This year was a great triumph. We had crowds, we had poets from all over the state, we had dedication.
None of this would have happened if not for the efforts of the Word is Art Stage Committee. Louise Robertson, Scott Woods, David Winter and Gina Blaurock were the backbone of the weekend.
The stage though, the beautiful stage was finally put in place thanks to the efforts of Festival Director Scott Huntley. It took a couple of years, and I let out a bit of a whoop when I saw it. Because I had no idea.
The sound was great, there were lights and the poets shone under them!
There was some excellent work read all weekend. Amy Turn Sharp has a satchel full of poems and more in her pockets. Eoin O'Brien brought Cowboy Poetry to the stage for the first time in memory and absolutely rocked it! Searius Add (pictured above) won the slam on Saturday night, a hotly contested affair that brought the best out of the six poets who competed.
There is so much I can say. We brought so much good will for poetry to Columbus over the last three days. We had a poet named Douglas Gray read. He won the contest in 1992 when the poets read during band breaks. Now look where the stage is! Douglas told a story of how he challenged the then Mayor, Buck Rinehart to a fight, there was no fight. On Friday, Erik Slangerup noticed Mayor Coleman and his entourage walking by and loudly said, "I'd like to dedicate this next poem to the political leaders of this city." Mayor Coleman laughed, pointed at Erik and said, "You better be good!"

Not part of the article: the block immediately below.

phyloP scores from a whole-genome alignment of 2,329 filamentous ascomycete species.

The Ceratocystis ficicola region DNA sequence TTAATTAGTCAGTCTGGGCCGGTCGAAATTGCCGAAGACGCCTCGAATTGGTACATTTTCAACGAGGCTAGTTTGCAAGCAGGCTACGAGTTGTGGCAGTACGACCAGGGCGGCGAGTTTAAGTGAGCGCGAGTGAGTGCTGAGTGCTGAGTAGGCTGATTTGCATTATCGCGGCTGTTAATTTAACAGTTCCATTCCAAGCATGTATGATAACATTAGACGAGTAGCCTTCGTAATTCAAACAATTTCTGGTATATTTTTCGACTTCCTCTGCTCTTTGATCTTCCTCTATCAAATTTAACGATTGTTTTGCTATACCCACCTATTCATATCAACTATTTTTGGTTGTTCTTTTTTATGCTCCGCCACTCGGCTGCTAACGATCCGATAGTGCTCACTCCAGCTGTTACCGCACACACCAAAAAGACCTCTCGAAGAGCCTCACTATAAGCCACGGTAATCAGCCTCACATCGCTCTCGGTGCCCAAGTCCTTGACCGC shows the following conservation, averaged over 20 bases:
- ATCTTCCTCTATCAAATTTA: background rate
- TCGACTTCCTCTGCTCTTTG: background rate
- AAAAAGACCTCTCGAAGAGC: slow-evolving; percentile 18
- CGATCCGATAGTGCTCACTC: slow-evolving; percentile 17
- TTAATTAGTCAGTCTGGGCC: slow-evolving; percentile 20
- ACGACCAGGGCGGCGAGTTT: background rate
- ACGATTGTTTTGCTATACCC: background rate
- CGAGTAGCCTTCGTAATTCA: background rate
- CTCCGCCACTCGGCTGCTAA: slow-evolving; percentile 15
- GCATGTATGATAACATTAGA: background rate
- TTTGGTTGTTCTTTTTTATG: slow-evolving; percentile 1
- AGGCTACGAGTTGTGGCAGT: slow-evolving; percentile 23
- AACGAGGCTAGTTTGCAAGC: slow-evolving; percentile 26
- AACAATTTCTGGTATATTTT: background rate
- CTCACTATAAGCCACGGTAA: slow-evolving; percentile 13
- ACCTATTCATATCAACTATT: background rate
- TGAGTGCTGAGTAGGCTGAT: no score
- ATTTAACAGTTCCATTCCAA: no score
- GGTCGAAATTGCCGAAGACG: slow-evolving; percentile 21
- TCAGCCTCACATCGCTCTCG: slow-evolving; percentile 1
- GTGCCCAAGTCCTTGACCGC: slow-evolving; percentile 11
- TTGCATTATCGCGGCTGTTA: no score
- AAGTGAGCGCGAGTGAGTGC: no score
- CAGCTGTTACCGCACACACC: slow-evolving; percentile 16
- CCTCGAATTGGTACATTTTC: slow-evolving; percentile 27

And he was, both nights he read.
Sunday was an early mess. The rain was coming down sideways and we had to pull a poet off the stage to be safe. After a delay we came back and every one who read on that stage wanted to be there, despite the lower crowds (but short lines at the concession stands!) and unsettled weather. The kids from Flip the Page were awesome. The highlight of the weekend for me was Steve Abbott and Connie Everett of the Poetry Forum telling stories and reading poems from influential Columbus poets. Without the pioneering work of the Poetry Forum and its readers past and present, there would be no Word is Art Stage.
The Word is Art Stage is growing in poise and popularity. For the first time, the poet who won the Poetry Audition Jury Contest, John Croake, read Friday night before a headlining act on the Bicentennial Stage.
An opportunity to build on. The stage manager was very happy with how it went and was excited about the potential of more poets there.
Took a bunch of pictures, which you can see here and here.
Finally, though. This.
A girl who watched poetry in the rain, I could not have helped make this happen without my wife Emma's constant support.